(CNN) -- Generations of rock hounds and miners have turned the earth in western North Carolina, looking to bring a special ruby, sapphire or emerald -- the "big three" of the gem world -- to the light.
The passion started early for Terry Ledford, 53, who operated a gem stand on weekends when he was a kid. "I always loved rocks," said the Spruce Pine resident.
For W. Renn Adams, 90, the world of spodumenes, hiddenite and beryl runs even deeper in his blood. His Alexander County family has been digging for them since the 1880s.
The men's interests became intertwined early this decade when they became partners on the Adams family farm, which grows corn along with its treasures below.
They unearthed hiddenite, a rare pale-to-green mineral in the spodumene family, and other specimens.
"We never found any good emeralds," said Adams.
Until that day in August 2009.
"It was just a normal digging day," said Adams, who used to grade roads before he retired.
Using a track hoe and other equipment, Ledford worked his way down a hole in the earth and through a quartz vein, 14 feet below the surface.
That's when he found it.
Reaching below a crystal, he saw what looked to be part of a 7UP bottle.
It was an emerald crystal. A very big emerald crystal. Some 310 carats of it.
"Terry really had a time when he found that one," recalled Adams, without a hint of understatement.
Dubbed the "Carolina Emperor," the gem has been trimmed to 64.83 carats and is called the largest cut emerald ever found in North America. It is being compared to an emerald that once belonged to Catherine the Great of Russia.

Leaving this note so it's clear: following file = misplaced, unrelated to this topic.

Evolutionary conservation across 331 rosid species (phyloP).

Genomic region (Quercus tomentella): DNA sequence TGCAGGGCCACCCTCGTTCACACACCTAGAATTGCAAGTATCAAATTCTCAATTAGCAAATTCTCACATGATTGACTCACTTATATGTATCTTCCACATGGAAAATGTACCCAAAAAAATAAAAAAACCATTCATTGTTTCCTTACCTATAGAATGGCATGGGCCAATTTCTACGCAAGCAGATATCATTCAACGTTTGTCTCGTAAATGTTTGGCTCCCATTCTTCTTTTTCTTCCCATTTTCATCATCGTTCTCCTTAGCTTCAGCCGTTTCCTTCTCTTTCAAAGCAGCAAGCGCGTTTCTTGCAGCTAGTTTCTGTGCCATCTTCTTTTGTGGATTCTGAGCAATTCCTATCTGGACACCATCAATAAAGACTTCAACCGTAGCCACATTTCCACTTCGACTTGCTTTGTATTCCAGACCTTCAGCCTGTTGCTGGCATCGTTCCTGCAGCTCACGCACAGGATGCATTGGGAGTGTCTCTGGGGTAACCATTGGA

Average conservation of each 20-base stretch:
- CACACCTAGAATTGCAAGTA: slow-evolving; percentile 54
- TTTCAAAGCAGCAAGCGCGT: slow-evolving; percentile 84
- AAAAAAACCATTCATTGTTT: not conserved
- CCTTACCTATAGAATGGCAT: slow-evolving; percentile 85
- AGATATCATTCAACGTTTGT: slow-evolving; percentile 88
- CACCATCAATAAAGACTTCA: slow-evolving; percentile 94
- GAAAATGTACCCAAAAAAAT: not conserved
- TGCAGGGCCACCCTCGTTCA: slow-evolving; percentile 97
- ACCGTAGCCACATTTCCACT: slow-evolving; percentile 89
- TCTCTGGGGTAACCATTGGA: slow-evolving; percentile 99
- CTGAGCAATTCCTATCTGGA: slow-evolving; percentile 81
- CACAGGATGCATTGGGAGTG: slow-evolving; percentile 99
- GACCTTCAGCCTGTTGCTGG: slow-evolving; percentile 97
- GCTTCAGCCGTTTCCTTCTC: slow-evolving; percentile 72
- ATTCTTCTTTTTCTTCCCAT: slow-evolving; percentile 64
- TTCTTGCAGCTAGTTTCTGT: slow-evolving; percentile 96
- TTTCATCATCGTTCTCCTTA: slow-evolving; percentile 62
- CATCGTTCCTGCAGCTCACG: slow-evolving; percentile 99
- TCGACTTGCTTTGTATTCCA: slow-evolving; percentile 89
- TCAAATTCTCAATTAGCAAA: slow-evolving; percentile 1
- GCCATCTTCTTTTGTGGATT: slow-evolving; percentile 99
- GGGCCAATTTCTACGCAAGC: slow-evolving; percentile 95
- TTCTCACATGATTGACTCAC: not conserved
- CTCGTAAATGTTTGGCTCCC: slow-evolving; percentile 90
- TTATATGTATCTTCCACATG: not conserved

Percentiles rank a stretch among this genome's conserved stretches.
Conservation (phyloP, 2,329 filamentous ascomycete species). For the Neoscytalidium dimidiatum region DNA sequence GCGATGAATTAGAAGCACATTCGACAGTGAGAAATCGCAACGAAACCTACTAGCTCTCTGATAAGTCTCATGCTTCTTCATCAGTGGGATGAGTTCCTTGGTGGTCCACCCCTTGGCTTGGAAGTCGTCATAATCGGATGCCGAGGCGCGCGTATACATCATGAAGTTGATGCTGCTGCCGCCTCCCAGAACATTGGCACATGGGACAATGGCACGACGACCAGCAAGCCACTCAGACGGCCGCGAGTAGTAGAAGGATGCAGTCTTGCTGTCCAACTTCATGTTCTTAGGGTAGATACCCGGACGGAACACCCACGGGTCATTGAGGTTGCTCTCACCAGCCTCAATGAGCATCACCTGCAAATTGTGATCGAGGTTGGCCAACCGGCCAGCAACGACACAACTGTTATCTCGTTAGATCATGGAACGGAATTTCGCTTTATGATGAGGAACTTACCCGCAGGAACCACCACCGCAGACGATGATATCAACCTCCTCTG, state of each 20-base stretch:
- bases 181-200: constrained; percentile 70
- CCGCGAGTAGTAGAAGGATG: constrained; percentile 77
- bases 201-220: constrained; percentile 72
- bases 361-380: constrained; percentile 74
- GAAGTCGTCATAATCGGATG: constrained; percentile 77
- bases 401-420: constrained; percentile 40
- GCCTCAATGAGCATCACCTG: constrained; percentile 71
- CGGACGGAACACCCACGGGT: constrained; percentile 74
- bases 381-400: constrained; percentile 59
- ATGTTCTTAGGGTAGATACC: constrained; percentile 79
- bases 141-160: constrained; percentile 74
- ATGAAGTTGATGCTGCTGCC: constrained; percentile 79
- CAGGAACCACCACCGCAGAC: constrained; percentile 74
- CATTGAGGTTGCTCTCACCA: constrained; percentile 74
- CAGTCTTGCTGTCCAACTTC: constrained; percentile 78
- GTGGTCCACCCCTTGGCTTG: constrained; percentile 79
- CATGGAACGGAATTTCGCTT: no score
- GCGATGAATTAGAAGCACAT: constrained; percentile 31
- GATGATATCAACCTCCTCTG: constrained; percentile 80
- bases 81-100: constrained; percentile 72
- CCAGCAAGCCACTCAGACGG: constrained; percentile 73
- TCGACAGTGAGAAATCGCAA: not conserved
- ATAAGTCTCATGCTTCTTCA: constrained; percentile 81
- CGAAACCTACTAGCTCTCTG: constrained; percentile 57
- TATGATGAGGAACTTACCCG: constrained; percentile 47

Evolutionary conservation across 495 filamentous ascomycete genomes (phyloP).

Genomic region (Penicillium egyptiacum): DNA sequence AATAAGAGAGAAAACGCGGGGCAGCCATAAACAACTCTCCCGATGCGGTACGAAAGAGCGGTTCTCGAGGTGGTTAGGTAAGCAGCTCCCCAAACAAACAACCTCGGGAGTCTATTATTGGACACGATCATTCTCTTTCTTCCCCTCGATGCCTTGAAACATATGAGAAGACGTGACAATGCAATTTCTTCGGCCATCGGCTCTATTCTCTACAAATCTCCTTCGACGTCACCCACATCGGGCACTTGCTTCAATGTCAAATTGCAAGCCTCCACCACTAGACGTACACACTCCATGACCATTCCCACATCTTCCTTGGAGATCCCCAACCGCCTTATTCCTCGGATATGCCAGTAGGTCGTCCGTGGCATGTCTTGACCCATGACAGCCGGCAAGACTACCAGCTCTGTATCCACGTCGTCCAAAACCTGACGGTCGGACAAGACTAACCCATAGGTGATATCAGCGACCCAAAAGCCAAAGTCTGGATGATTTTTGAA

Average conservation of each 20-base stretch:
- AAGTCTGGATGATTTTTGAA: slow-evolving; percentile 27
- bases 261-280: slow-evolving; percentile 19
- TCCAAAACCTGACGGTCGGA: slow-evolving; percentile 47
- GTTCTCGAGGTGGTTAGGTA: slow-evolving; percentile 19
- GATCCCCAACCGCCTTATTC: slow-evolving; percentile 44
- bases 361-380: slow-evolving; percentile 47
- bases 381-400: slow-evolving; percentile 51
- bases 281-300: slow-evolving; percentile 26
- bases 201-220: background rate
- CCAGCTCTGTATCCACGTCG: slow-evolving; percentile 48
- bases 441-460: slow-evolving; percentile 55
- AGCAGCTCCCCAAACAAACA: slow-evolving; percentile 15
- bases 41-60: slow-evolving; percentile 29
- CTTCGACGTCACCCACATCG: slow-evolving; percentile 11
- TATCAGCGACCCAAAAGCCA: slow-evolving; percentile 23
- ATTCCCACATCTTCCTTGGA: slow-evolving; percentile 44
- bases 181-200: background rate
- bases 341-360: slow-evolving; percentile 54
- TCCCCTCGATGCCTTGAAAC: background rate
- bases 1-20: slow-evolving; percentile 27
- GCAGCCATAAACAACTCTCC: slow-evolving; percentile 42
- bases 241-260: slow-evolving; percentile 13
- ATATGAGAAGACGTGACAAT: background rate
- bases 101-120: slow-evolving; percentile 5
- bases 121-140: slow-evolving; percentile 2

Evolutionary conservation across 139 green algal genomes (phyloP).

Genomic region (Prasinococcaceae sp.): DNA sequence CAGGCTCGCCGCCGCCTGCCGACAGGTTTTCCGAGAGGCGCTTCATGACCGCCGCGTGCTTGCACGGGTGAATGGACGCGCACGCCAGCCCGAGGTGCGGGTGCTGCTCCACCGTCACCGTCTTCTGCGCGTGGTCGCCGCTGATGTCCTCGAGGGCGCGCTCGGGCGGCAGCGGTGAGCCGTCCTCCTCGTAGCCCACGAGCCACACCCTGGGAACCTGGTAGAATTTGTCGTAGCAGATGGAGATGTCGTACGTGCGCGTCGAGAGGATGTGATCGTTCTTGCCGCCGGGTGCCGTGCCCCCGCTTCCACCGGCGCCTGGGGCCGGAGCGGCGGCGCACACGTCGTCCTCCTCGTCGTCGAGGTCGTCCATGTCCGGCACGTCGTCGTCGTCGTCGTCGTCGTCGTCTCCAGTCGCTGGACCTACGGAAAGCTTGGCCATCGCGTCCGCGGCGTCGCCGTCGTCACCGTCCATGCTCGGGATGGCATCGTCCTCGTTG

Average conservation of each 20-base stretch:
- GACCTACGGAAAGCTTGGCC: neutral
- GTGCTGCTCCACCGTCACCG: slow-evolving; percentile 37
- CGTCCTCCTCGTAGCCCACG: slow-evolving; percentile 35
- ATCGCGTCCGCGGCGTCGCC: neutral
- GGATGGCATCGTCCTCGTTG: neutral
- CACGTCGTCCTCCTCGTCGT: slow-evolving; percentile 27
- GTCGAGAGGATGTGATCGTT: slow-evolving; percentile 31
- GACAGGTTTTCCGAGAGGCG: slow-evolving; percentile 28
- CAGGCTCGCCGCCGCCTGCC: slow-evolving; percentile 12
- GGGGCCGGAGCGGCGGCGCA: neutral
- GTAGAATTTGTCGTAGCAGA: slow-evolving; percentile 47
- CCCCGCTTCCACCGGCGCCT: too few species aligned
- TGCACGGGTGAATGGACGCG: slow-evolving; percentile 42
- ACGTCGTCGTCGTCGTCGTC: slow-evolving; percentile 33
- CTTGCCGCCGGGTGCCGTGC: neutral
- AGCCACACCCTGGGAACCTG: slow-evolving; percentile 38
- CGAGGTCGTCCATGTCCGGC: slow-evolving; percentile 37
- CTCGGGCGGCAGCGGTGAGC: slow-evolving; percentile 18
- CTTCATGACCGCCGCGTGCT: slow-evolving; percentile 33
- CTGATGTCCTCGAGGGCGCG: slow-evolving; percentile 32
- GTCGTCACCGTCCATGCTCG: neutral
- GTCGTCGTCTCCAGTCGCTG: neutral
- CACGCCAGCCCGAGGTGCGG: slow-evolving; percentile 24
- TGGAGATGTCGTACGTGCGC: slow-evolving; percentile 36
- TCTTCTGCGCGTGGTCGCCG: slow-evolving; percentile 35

And it could be yours. The co-owners are selling it, perhaps by the end of the year.
While rubies and sapphires are found near Franklin, about 75 miles southwest of Asheville, different gems lure residents and visitors to Alexander County, about 30 miles northeast of Hickory.
The small town of Hiddenite is named for William Earl Hidden, who mined North America's first emerald and hiddenite on the Adams property in the 1880s, said geologist Ed Speer.
"Emeralds are very rare in the world and only a few countries host emerald deposits," Speer said. "North Carolina is lucky to have three known emerald districts, including the Hiddenite district."
Michael Wise, a geologist with the National Museum of Natural History, said emeralds are more likely to be found outside North America. Most are from Colombia, Russia, Brazil and Afghanistan.
According to Speer, emeralds (a beryl colored by chrome and vanadium) and the rarer hiddenite (spodumene) are together only in this part of North Carolina.
Gems have created a cottage industry around Hiddenite, with amateurs and mining operations working the soil.
At Emerald Hollow Mine, options for the energetic are "digging," "creeking" and "sluicing."
"We have people from everywhere," said employee Whitney Day, who said the region offers 63 types of minerals.
Mining has a significant impact on the state's economy, with gem mining a small part of that, said Speer, who has 40 years' experience in mineral exploration around the world. The presence of pegmatites, a form of igneous rock, is largely responsible for the number and quality of gemstones, he said.